Movement for the Autonomies

From Wikipedia, the free encyclopedia
  (Redirected from Movement for Autonomy)
Jump to: navigation, search
Movement for the Autonomies
Movimento per le Autonomie
Leader Raffaele Lombardo
Founded 30 April 2005
Split from Union of Christian and Centre Democrats
Headquarters via dell'Oca, 27
00186 Rome
Newspaper none
Membership unknown
Ideology Regionalism[1]
Christian democracy (majority)[1]
Political position Centre-right[4][5]
National affiliation PdL-LN-MpA (2008-2010),
New Pole for Italy (2010-2012)
International affiliation none
European affiliation none
European Parliament group EPP–ED (2005–2009)
Chamber of Deputies
1 / 630
2 / 315
Sicilian Regional Assembly
10 / 90
Politics of Italy
Political parties

The Movement for the Autonomies (Italian: Movimento per le Autonomie, MpA) is a regionalist[1] and Christian democratic[1][6] political party in Italy. It demands economic development and greater autonomy for Sicily and the other regions of Southern Italy.


Early years[edit]

The party was founded on 30 April 2005 as the Movement for Autonomy (Movimento per l'Autonomia) by Sicilian splinters from the Union of Christian and Centre Democrats (UDC) and other centre-right parties, notably Forza Italia (FI), the Italian Republican Party (PRI) and the New PSI (NPSI).

At the 2006 general election the party joined the centre-right House of Freedoms coalition and formed a joint-list, the Pact for Autonomies, with Lega Nord, a regionalist movement based in Northern Italy, and the Sardinian Action Party. The MpA elected five deputies (two in the lists of FI) and two senators (one in the lists of FI). Lombardo claimed to have discarded the possibility of an alliance with the centre-left The Union mainly because of the latter's opposition to the building of the Strait of Messina Bridge and their support to civil unions.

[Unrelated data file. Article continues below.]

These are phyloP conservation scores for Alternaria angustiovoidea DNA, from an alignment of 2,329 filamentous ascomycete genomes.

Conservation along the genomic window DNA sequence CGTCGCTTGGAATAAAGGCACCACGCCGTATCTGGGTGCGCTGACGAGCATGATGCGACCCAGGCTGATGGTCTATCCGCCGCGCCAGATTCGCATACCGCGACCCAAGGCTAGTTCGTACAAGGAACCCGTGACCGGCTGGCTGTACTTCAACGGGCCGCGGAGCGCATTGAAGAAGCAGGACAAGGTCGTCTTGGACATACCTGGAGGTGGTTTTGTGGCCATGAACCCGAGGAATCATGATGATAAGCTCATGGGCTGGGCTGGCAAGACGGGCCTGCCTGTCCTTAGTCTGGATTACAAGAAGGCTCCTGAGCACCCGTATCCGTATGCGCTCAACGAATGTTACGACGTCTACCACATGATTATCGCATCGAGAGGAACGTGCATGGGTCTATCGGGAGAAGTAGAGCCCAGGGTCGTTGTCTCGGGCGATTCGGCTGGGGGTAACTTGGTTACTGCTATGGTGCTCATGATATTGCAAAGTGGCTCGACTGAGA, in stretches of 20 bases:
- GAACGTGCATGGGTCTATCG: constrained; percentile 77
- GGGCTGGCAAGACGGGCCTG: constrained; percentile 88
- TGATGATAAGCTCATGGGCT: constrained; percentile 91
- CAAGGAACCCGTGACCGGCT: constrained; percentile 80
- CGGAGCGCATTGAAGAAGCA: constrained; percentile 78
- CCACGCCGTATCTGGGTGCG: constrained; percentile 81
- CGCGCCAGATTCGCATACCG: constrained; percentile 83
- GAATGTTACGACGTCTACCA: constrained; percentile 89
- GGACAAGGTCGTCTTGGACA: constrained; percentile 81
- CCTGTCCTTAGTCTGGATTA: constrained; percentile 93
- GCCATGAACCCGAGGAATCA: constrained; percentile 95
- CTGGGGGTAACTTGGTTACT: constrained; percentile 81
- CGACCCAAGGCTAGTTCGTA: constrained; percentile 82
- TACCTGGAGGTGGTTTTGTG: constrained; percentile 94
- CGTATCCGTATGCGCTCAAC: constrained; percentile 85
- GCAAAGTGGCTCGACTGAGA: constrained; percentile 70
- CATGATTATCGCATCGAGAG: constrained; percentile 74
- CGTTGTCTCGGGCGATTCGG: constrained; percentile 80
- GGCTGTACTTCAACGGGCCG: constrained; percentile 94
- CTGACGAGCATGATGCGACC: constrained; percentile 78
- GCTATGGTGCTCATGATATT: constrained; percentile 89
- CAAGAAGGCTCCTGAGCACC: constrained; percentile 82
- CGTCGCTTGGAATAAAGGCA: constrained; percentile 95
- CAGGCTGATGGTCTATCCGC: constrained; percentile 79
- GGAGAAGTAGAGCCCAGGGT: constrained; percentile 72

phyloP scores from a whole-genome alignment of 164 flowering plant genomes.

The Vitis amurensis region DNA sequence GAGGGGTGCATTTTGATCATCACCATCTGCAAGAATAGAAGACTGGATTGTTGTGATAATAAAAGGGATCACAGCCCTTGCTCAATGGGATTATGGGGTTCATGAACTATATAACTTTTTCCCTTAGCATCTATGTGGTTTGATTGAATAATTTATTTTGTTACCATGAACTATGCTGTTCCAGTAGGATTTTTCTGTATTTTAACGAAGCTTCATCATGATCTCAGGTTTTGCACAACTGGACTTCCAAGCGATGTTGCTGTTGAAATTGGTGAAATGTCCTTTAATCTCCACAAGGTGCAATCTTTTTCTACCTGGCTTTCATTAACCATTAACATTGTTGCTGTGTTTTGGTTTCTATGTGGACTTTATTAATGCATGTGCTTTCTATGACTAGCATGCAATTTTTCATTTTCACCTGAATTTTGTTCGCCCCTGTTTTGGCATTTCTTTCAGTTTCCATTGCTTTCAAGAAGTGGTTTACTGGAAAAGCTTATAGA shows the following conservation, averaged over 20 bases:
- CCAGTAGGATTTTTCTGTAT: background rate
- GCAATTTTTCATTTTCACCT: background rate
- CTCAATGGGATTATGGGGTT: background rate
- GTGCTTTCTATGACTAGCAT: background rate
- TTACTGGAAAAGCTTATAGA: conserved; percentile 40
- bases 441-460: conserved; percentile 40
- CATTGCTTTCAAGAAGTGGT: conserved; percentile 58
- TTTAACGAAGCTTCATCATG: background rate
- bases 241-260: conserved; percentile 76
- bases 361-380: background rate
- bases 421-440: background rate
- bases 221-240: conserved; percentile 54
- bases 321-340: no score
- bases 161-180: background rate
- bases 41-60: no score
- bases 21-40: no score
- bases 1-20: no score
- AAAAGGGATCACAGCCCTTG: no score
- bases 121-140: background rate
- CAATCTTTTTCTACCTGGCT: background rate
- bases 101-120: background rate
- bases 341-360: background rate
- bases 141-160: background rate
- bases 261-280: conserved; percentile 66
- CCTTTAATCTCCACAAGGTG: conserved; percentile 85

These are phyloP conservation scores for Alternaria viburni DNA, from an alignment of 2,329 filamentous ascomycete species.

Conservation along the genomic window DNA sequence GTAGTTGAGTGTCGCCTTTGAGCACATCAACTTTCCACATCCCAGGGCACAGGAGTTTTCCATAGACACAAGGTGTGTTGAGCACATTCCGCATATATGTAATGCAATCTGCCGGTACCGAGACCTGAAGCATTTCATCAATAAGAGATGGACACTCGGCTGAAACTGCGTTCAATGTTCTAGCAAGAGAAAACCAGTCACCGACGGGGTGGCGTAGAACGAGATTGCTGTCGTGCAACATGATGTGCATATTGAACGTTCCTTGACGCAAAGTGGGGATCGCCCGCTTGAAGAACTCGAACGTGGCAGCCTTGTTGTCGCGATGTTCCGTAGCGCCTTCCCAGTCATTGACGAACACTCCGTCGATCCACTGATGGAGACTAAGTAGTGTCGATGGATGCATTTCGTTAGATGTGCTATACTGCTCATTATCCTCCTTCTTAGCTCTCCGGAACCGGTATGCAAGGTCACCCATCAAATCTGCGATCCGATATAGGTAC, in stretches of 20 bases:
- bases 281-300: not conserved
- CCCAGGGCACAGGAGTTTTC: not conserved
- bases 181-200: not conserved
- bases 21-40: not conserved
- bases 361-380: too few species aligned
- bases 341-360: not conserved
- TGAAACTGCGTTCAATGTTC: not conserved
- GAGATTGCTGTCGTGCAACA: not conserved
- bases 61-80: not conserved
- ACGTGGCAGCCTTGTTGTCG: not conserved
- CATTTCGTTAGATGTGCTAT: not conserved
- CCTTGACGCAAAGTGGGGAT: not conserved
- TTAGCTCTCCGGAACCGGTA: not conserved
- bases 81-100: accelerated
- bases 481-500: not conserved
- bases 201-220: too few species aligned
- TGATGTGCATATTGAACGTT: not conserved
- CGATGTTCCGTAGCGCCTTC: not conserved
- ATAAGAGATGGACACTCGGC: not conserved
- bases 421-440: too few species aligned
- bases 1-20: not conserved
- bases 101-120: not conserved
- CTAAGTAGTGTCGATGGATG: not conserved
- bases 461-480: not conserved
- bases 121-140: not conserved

In January 2008 the MpA formed a political pact with Italy of the Centre (IdC), under which Vincenzo Scotti, leader of IdC, became president of the party. At the 2008 general election the party won 1.1% of the vote (7.4% in Sicily) and obtained 8 deputies and 2 senators, due to the alliance with The People of Freedom (PdL) and Lega Nord. After the election the MpA joined the Berlusconi IV Cabinet. More important, at the Sicilian regional election Lombardo was elected President of the region by a landslide and the MpA was the third largest party with 13.8% of the vote (21.8% if also the vote for Lombardo's personal list and the Autonomist Democrats) and 15 regional deputies.

The Party of the South[edit]

In the 2009 European Parliament election the MpA, that changed its name into Movement for the Autonomies in order to reflect its attempt to become a national party rooted in every part of the country, ran as part of The Autonomy, that included also The Right, the Pensioners' Party and the Alliance of the Centre.[7][8] As part of its "national" strategy the party was joined by some small regionalist parties active in Northern regions: Lombardia Autonoma, the Forum of the Venetians, Autonomist Trentino and S.O.S. Italy. At the national level the alliance gained a mere 2.2% of the vote, thus returning no MEPs, but in its Sicilian stronghold it reached 15.6%.

Since the election there were talks about the foundation of a new "Party of the South", of which the MpA would have been the core.[9][10] In December 2009 Raffaele Lombardo, leader of the MpA and President of Sicily, formed his third cabinet that included ministers from his MpA party, the "PdL–Sicily" of Gianfranco Micciché and the newly formed regional section of Alliance for Italy (ApI), plus some independents, including one who was close to the centre-left opposition Democratic Party (PD). Lombardo appointed no members of the "official" PdL and of the UDC.[11]